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Enzymes of SPZ7 Phage: Isolation and Properties

P. A. Levashov1*, D. V. Popov2, V. M. Popova2, E. L. Zhilenkov2, O. A. Morozova3, N. G. Belogurova1, S. A. Sedov1, I. A. Dyatlov2, N. L. Klyachko1, and A. V. Levashov1

1Faculty of Chemistry, Lomonosov Moscow State University, 119991 Moscow, Russia; fax: (495) 939-5417; E-mail: levashov@aport.ru

2State Research Center for Applied Microbiology and Biotechnology, 142279 Obolensk, Moscow Region, Russia; E-mail: popoviie@mail.ru

3Bacteriological Laboratory, Clinical Center, Sechenov Moscow Medical Academy, Bolshaya Pirogovskaya ul. 6, 119021 Moscow, Russia; E-mail: molgalex@yandex.ru

* To whom correspondence should be addressed.

Received December 28, 2009; Revision received March 9, 2010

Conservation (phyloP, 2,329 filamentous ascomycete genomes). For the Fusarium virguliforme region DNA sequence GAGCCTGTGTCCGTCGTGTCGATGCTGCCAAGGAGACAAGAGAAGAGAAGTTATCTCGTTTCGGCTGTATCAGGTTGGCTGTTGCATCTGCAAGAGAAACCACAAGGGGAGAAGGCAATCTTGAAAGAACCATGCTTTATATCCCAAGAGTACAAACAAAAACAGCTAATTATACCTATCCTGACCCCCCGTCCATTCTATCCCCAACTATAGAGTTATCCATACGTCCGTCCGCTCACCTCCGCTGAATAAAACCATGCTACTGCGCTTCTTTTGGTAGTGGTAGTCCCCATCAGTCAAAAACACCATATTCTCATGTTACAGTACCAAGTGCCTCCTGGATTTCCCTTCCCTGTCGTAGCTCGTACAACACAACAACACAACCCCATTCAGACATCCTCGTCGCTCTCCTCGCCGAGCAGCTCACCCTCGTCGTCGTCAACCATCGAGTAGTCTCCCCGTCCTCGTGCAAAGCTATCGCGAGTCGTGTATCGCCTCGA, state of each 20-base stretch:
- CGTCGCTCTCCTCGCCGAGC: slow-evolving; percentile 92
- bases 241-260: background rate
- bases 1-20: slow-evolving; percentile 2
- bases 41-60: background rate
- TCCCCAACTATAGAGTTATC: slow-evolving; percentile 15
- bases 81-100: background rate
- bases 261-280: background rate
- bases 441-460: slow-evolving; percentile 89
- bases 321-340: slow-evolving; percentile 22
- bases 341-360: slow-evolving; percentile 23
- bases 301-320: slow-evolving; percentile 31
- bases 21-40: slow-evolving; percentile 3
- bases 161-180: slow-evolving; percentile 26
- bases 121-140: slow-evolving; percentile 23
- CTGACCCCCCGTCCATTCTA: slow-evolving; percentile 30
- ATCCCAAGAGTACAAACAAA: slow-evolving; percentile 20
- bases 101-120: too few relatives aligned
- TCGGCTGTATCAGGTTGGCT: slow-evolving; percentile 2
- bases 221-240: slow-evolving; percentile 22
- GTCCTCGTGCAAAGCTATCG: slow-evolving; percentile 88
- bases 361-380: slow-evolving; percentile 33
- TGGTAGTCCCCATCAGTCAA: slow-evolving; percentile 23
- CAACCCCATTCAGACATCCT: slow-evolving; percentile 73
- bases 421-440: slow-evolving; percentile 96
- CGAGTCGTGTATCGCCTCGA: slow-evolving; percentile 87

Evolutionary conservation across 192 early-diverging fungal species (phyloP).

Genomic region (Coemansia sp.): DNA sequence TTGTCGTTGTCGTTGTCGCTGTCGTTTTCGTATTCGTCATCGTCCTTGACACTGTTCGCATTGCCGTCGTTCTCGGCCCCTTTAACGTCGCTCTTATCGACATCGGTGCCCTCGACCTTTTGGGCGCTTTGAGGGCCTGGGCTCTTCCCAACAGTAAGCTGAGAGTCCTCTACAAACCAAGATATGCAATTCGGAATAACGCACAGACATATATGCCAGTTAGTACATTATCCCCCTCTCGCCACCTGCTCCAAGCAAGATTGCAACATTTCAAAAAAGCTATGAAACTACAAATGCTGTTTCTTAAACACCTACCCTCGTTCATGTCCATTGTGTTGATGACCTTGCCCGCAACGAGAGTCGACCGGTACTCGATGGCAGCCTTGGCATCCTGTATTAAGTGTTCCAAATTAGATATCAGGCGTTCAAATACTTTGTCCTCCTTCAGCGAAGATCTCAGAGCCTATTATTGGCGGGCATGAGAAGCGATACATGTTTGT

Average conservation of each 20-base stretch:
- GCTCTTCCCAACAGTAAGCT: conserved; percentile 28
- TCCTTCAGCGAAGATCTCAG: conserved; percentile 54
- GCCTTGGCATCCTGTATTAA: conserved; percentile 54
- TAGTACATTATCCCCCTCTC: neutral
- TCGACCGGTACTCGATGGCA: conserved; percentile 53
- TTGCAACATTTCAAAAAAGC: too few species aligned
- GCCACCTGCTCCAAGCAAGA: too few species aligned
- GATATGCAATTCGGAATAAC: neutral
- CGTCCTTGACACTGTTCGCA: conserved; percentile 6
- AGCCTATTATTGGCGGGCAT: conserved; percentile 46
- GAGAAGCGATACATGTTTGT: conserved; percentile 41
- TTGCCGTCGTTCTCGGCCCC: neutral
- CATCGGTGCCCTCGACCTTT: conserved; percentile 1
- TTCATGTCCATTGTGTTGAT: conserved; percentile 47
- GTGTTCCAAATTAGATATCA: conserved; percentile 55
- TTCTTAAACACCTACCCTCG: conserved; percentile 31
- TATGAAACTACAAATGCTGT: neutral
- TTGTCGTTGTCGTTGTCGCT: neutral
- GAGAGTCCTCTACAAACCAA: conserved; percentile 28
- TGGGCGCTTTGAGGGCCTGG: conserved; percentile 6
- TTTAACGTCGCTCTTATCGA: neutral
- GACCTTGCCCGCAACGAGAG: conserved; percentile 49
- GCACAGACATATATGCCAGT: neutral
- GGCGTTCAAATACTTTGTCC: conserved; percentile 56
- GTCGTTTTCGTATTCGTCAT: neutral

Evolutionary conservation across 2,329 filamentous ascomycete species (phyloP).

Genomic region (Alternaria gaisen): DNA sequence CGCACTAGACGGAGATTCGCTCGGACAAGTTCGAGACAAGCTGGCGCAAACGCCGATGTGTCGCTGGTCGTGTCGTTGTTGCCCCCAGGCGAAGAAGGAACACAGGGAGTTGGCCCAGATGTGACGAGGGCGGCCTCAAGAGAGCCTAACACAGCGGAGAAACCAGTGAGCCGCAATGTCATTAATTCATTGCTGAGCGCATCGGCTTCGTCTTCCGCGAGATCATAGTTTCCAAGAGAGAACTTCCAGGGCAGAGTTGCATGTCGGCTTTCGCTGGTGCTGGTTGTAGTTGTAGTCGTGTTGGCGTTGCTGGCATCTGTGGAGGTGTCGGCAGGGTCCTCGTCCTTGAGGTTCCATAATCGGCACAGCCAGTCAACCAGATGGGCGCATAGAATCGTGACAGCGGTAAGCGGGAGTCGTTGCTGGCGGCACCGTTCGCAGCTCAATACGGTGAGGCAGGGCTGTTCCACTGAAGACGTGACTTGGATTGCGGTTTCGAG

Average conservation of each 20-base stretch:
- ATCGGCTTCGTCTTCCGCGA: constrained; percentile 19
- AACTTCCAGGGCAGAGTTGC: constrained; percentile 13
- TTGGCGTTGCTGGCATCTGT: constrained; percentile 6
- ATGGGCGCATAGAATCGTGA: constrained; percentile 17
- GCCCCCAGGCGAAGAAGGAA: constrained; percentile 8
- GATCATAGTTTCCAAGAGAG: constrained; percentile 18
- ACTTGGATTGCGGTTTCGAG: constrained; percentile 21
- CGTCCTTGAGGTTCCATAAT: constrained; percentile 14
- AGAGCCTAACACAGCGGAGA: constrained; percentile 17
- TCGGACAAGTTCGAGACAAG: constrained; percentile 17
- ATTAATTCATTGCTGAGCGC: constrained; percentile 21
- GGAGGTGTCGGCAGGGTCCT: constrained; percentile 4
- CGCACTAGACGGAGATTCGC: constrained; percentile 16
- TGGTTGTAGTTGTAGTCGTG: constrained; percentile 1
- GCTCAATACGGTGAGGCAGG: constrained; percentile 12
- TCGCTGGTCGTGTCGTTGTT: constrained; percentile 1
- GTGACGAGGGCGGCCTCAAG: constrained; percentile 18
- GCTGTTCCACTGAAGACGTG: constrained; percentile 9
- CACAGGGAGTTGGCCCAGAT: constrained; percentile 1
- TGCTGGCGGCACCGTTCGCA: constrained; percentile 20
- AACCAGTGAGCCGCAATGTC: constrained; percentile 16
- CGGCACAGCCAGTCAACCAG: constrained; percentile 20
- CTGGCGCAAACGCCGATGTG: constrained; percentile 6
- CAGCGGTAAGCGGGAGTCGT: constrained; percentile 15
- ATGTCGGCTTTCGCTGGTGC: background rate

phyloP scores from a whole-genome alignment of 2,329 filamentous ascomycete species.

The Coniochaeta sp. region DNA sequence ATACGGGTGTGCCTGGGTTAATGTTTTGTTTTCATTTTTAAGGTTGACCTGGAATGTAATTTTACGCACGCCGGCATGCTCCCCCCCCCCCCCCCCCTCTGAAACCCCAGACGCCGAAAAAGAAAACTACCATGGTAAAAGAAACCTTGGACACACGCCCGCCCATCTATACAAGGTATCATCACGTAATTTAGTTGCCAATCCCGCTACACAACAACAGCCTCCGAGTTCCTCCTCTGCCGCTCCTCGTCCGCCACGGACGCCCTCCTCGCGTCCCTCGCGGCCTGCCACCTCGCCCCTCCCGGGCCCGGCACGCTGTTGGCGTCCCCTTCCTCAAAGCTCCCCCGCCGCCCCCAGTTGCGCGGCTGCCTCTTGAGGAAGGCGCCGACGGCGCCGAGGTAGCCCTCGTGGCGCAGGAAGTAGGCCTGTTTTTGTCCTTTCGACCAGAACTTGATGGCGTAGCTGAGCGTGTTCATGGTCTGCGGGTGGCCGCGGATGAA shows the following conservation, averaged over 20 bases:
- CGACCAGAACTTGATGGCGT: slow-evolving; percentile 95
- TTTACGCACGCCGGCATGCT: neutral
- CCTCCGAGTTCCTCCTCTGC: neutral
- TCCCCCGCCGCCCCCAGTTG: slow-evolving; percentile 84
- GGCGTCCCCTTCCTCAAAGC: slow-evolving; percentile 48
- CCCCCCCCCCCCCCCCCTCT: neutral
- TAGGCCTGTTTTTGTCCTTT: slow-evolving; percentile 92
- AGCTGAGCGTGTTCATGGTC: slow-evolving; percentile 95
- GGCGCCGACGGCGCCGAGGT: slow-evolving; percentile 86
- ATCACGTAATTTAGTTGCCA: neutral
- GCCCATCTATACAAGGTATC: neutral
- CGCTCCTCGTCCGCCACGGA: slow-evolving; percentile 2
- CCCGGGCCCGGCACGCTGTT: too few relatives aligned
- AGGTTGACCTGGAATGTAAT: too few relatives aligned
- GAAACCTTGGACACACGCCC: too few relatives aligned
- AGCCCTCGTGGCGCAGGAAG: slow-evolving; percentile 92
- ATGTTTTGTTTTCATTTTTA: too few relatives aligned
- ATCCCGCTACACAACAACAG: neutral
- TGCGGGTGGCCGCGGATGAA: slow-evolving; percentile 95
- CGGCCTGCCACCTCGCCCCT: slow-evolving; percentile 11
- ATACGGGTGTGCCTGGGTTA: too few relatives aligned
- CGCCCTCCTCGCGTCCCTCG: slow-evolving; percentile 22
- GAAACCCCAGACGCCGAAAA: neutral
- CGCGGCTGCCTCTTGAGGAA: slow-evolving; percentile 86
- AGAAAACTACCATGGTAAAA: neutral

Bacteriophage enzyme preparations exolysin and endolysin were studied. Exolysin (a phage-associated enzyme) was obtained from tail fraction and endolysin from phage-free cytoplasmic fraction of disintegrated Salmonella enteritidis cells. A new method for purification of these enzymes was developed, and their molecular masses were determined. The main catalytic properties of the studied enzymes (pH optimum and specificity to bacterial substrates) were found to be similar. Both enzymes lyse Escherichia coli cells like chicken egg lysozyme, but more efficiently lyse S. enteritidis cells and cannot lyse Micrococcus luteus, a good substrate for chicken egg lysozyme. Similar properties of exolysin and endolysin suggest that these enzymes are structurally similar or even identical.
KEY WORDS: bacteriophage enzyme, lysis of bacteria, bacteriolytic activity

DOI: 10.1134/S0006297910090105